you just, I just hit a wall that's that's what happened to me where I got tired of spending so much time on writing subjects and it just, I just knew that I couldn't do it forever, I guess is what I'm trying to say. So I started to think about well, if that's the case, then what am I going to do next? Because I still love this industry. I love writing. I love creating content. I just don't necessarily want to be the one who does all the writing. Does all the editing does all the client management, etc. And so because actually add a word camp, the last word camp us in 2019 that I had like an epiphany. Maybe it was just talking to other people and getting excited by what everybody else was working on. But I made the decision pretty much then in there that I was going to change my business into an agency model. And so then I had to think about well, how do I do that? Because I have my style of writing and if I want to hire people to help me then they have to understand that and they have to be able to effectively act on that because if there are no rules, there are no solid foundations below then I'm just going to be spending all my time being an editor instead of being a writer. And I think in both cases, it just wasn't what I wanted to do moving forward and so that's where the inspiration for our style guide the blog Smith style guide which I believe I have a link in this presentation for but I'm going to add it also to the chat here just so that you can see it. If zoom will let me maybe I'll just send it to you Nathan and then because I'm just not seeing the full pop up but I think it'll come up later and decides to at any rate. So we have this blacksmith style guide which is very comparable to something like APA style or other brand style guides that you might have seen that focus on writing specifically. And so I developed that so that I could hire writers and so that I could hire editors because I again didn't necessarily want to do that job as well. So started to hire writers started to figure out where my writing style was distinctive compared to you know, maybe some of the people that I was working with and just creating rules, you know, creating a reason for why we do things the way that we do them. And so the first editor I hired actually helped a lot with the original development of the style guide. And so we worked in tandem together, you know, worked kind of through writer pieces and we put this document together that was at the time, very basic, pretty high level. couple pages long. Now the blogs MyStyle guide is over 30 pages long, and I'm kind of bringing that up because I want to acknowledge that that might seem overwhelming. To somebody who maybe doesn't have a brand style guide defined yet, but I want you to understand that it's the result of many years of work with many people. And you know, we started somewhere too. So I just, you know, want to encourage you to use this as a reference for your own writing if it's helpful. You know, if there are things that you agree with, you can kind of just like take that and apply it to your style guide just as I did with APA style. But don't get overwhelmed because it's it's a work in progress and it's never going to be done is the other thing and I think that's another important thing to understand about content style is that things change. That's why books like The Elements of Style, it's still a mainstay, I have a copy on my bookshelf and reference it frequently. But what you know the Elements of Style didn't anticipate was the internet and so that's kind of where my book comes. into play. And also just the fact that things constantly change even what you know Strunk and White wrote in that book, many, many years ago, I think it was published in 1918. Even that, you know, the foundational rules stayed the same, but things do change and so does content style. So just to kind of like summarize this point here, when we established the blacksmith style guide, the early version, and then the later versions. That was when my business was able to scale to new heights because I no longer had to be the writer. I no longer had to be the editor. I could then assume a new role of like growth and branding, and all that good stuff. And, you know, it empowers us to grow further than we were at today because we're continuing to develop it. So we've touched on some of these points, but why should you bother with defining and caring about style? First of all foremost for me, I would say is getting the team on the same page and reducing time that you spend on edits. It's just it's something that it takes time anytime you develop processes. It's a high cognitive load to think about the process instead of just doing the work. That's That's true of any process. But what's also true about processes is that they save you a lot of time after you put them into place. So that's that's what we're talking about here. I think it's also a matter of by having proper style by caring about proper style, you can demonstrate professionalism, and expertise around your content publishing. And I think it comes back to consistency. And one example I could give is like, let's say that you have one article, and it's titled case, which is like every most every word is capitalized in sort of the sentence versus maybe you write another article and you publish it. And it's sentence case, which is just the first bullet or the first word is capitalized. It's kind of hard, I think, for people to consciously be like, Okay, that's title case, that sentence case and that's inconsistent. I think what's worse is that it's hard to notice that and to give it a name, but you do know that it's inconsistent. And so it's kind of like a user experience issue at that point. Like, why is it that like they didn't they weren't consistent with this thing. Maybe they're inconsistent with other aspects of style and the way that they run their business so I just think that consistency leads to trust. And, according to Robert Cialdini, who wrote, influence people buy from those that they know like and trust. So that's an important part of the buying process. And then the last thing we're going to talk about this specifically today is by defining style, you can more effectively reach your target audience. I think we're going to talk a little bit about readability for one thing and how that kind of changes like the measure of the college or high school level or grade level that you're going after. To some way correlates to specific audiences alike. An audience of PhDs is going to have different needs and wants and an audience of high schoolers for example. The other thing that we're going to talk about too is how things like tone of voice factor into reaching your audience. And so that's another thing that you can define in your style guide.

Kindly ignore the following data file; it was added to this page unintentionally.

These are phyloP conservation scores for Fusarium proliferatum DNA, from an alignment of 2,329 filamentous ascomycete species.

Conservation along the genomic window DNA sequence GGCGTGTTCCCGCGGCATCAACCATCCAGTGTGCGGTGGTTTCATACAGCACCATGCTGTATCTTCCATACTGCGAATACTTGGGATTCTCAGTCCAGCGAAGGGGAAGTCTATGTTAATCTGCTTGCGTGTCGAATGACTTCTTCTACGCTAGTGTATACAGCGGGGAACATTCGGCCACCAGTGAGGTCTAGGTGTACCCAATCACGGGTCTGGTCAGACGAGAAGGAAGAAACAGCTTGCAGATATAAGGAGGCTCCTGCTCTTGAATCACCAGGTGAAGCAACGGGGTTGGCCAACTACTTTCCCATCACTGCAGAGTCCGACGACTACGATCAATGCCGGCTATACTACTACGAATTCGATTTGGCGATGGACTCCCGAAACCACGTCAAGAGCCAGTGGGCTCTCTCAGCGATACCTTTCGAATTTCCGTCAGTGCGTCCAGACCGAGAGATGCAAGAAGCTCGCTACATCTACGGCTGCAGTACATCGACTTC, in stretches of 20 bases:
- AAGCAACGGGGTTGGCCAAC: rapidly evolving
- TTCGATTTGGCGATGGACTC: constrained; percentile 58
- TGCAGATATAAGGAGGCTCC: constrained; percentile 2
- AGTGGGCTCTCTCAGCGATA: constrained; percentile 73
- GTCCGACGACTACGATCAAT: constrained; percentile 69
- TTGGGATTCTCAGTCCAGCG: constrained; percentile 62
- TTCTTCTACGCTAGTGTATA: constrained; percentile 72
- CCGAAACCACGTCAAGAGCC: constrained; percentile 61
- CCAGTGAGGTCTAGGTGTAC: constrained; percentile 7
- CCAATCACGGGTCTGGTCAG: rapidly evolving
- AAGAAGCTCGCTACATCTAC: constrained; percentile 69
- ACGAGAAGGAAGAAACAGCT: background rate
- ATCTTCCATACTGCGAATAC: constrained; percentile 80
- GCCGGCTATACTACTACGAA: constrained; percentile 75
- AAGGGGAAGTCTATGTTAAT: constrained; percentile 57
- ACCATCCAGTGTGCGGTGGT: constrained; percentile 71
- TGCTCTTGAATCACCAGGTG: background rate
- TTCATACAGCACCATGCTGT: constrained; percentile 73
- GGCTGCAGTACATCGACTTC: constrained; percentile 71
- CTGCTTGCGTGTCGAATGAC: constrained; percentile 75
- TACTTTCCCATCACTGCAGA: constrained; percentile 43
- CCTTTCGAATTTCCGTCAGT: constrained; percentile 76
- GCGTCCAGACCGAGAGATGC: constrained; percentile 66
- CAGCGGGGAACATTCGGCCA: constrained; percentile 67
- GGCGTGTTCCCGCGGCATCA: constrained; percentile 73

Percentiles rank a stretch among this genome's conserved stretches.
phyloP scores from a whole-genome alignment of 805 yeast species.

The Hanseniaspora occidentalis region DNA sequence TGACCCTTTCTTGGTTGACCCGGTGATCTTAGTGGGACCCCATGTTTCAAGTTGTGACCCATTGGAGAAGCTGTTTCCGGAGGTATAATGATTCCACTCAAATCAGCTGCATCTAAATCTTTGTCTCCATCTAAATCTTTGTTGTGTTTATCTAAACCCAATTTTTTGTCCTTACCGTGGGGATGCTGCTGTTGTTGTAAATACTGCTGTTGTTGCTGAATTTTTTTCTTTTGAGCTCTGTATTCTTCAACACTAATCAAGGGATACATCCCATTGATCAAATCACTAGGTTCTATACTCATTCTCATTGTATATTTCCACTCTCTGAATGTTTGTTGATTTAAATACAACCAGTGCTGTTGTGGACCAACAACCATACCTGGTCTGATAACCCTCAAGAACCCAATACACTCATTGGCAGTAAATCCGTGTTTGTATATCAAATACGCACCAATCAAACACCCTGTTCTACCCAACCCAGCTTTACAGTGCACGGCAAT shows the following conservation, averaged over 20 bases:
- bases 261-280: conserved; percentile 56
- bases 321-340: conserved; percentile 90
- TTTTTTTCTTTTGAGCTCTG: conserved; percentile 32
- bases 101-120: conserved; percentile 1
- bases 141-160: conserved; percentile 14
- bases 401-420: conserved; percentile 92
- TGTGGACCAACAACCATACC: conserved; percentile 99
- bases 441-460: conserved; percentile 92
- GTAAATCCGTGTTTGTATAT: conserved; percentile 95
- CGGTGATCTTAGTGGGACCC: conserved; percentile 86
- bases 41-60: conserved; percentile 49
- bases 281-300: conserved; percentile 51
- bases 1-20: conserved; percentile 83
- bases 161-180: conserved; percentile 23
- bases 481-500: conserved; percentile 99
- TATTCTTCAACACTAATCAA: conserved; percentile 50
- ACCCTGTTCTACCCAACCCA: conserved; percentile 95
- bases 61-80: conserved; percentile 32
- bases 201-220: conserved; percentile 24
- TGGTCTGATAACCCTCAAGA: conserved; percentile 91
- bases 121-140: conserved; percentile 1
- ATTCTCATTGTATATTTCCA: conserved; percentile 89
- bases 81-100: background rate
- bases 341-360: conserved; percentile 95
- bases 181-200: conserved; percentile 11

So who are these guidelines for maybe maybe you've heard yourself and what I've said so far, and maybe not and so I want to be clear that there are multiple different applications I've probably talked most about this first one which is freelance writers who work with clients, but it's also people who work in house with clients who have a content team and they're collaborating with that team or they're collaborating with external parties. And then it's also I think, just as relevant for people that make content for their own projects. Like maybe you're a solo content creator, but it comes back to that idea of consistency and making sure that instead of, for example, like going back into Google Docs and searching like okay, this is how we do this one thing. It's in your style guide. It's in a section that it makes sense why it's there. That's that's just a lot simpler process, I think, than having to constantly second guess yourself and go back and dig in and find evidence of the way that you do things. So that's, that's why to bother with this at all. And I think it's also worth just giving a definition of what a brand style guide is, because I think that there are different definitions even within like the world that we all operate on this webinar, like you know, for many of us working in like web design and that space, a brand style guide, I think, for people who like that's your main job web design and things like that. You're thinking mostly visually, and that's, that's fine. What I'm talking about is visuals and written content. So we're just kind of like adding on to what that baseline idea is of when you're working with a brand and you're you know, putting together their colors and their typography and their logo and, and whatever. That's an important piece of this because visuals are just as important in my opinion as the written stuff. But here's my definition. A brand style guide is a reference for writers and editors and your clients perhaps can use to understand how and why to do things. A certain way on behalf of the brand. I also want to share a couple ideas for how a style guide can help with different aspects, different types of content, so the blacksmith style guide and compasses. I would say most of the things that I have on the screen here most of these types of content. We do have a separate style guide for social media because things like character count come into play, image guidelines and dimensions. Hashtag use emoji use those are kind of somewhat unique to social platforms. And the way that we interact on social is different than what we would do to create content for a blog or any book or an email sequence. But I wanted to just give you some food for thought here in terms of like you might start with one style guide and like truly we have one main style guide. But you might think about depending on these different mediums that you're active in on behalf of your branch on behalf of yourself, you might consider also creating separate style guides or even subsections of your style guide to address those unique situations.